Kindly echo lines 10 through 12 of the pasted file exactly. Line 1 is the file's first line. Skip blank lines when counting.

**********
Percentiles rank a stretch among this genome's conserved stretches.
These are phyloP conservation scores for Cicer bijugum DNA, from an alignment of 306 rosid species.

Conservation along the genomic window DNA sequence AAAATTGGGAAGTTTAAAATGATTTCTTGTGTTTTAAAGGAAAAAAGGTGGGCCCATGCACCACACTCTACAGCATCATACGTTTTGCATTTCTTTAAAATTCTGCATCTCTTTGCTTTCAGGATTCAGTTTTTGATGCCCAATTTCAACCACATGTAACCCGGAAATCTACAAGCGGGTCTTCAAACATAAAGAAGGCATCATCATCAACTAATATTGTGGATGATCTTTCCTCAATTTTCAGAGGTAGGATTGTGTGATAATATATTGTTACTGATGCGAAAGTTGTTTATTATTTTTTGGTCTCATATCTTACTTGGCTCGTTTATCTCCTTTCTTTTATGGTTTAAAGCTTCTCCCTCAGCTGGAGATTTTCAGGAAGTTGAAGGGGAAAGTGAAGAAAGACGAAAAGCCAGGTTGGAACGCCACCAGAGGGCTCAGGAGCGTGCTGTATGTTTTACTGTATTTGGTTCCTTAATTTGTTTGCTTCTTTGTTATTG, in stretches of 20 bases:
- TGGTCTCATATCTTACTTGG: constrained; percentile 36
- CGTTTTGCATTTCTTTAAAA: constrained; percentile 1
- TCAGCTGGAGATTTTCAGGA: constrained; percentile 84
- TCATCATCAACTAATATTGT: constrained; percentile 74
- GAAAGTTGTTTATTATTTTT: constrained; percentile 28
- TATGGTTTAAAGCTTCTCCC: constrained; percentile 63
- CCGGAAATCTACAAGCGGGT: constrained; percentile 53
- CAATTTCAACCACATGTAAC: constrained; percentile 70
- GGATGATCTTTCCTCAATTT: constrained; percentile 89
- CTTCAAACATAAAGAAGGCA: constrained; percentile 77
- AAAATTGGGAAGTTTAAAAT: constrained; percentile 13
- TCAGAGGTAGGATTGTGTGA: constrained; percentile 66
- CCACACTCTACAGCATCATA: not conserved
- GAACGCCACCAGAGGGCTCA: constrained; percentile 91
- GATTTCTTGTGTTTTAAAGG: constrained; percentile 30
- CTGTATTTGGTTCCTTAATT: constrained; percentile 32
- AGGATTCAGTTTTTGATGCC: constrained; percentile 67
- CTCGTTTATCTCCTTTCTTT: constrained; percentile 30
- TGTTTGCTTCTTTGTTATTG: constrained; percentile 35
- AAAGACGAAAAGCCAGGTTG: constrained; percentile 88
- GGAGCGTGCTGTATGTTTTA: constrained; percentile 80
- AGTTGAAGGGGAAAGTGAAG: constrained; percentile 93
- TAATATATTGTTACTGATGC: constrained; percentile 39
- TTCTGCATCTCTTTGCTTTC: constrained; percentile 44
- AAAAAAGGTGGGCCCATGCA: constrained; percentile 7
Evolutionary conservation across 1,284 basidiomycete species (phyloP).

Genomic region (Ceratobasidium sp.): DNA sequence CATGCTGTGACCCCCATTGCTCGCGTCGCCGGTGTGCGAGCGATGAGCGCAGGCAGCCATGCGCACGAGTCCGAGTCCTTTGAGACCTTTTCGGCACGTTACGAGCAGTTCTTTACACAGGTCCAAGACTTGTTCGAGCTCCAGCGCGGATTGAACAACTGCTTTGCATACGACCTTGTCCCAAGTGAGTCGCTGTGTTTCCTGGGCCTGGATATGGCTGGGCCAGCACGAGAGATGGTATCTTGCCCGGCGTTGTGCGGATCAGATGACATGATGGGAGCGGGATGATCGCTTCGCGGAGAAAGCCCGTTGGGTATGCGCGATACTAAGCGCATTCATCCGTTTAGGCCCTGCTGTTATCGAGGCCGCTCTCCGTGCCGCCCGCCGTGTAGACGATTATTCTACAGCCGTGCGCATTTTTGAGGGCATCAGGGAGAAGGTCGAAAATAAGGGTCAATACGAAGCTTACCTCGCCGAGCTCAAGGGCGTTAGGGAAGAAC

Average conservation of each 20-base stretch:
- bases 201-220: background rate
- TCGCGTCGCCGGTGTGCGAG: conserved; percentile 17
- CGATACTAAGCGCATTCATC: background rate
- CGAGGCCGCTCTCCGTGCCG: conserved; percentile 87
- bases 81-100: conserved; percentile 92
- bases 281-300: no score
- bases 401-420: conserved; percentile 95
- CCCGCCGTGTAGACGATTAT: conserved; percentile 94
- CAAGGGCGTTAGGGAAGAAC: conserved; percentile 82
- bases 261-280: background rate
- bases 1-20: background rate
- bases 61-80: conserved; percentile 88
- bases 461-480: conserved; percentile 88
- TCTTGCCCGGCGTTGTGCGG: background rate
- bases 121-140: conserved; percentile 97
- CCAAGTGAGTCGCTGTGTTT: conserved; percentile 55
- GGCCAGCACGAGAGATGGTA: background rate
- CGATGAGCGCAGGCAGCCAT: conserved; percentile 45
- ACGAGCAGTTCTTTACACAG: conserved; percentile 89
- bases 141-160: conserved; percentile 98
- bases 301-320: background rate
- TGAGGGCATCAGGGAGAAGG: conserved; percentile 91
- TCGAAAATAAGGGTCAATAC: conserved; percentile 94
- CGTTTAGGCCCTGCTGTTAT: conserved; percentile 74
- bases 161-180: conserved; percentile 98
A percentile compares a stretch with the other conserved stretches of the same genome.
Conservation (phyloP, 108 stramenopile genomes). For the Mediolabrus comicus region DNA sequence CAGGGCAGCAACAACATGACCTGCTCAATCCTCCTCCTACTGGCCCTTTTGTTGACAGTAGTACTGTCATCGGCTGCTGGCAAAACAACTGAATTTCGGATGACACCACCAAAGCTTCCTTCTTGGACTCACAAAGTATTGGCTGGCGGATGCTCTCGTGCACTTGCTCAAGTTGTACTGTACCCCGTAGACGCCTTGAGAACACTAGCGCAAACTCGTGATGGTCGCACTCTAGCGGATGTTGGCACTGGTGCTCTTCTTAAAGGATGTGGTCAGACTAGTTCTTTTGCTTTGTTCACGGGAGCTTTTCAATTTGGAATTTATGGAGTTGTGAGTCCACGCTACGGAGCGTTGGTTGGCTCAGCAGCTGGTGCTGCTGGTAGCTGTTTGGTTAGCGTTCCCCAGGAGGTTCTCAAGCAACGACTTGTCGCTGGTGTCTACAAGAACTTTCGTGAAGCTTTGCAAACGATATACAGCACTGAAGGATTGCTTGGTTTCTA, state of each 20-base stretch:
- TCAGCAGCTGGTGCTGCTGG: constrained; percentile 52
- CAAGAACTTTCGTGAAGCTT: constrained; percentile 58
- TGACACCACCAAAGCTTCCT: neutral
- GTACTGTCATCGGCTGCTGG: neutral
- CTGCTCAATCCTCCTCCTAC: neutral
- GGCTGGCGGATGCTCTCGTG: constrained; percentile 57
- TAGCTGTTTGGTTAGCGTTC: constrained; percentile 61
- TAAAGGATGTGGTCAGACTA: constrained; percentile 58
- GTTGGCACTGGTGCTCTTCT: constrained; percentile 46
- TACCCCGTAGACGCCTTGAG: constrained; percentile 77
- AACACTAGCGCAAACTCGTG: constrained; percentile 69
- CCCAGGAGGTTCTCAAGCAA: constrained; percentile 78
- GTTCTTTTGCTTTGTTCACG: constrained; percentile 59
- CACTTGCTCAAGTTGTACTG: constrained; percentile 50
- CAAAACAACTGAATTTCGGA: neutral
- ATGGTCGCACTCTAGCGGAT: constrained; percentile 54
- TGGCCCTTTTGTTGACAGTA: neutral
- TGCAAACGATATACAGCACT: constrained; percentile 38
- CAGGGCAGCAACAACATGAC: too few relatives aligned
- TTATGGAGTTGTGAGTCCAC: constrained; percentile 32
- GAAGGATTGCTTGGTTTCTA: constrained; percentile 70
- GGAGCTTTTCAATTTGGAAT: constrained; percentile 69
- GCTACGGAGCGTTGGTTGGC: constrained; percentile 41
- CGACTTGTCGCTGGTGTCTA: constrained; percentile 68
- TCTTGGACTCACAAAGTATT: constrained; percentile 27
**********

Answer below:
- CCGGAAATCTACAAGCGGGT: constrained; percentile 53
- CAATTTCAACCACATGTAAC: constrained; percentile 70
- GGATGATCTTTCCTCAATTT: constrained; percentile 89